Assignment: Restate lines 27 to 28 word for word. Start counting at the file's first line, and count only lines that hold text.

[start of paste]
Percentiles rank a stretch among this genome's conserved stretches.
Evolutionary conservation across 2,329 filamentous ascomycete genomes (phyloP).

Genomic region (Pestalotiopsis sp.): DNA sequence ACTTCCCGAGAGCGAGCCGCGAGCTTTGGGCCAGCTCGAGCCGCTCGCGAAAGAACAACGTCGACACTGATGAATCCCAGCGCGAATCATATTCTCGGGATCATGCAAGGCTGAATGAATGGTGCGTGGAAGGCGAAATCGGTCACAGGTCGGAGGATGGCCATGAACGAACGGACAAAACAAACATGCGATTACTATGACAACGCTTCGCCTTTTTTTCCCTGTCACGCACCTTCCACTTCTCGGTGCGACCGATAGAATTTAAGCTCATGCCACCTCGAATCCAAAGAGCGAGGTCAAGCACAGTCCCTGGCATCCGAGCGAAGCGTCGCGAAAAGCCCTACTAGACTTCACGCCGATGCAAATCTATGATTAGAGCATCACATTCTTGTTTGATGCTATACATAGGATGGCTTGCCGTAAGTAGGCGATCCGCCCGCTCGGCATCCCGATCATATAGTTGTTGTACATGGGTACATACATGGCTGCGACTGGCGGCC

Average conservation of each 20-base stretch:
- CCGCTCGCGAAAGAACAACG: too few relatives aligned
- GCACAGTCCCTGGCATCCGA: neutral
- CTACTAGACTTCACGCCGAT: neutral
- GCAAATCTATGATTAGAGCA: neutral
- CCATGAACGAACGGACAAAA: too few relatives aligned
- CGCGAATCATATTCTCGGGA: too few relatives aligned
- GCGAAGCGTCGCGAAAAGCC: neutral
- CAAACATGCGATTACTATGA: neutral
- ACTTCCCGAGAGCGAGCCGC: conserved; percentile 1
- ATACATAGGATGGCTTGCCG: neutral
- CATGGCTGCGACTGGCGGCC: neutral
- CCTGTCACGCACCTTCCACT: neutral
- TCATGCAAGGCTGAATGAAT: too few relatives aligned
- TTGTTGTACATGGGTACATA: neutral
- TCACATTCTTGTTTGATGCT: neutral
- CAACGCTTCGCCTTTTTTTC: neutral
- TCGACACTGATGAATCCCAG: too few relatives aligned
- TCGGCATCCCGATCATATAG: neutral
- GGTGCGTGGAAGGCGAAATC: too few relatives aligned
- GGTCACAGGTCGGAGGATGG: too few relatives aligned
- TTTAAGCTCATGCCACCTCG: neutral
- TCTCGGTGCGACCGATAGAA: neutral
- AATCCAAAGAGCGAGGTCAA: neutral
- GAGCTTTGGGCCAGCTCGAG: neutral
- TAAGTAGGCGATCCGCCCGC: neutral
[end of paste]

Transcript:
- AATCCAAAGAGCGAGGTCAA: neutral
- GAGCTTTGGGCCAGCTCGAG: neutral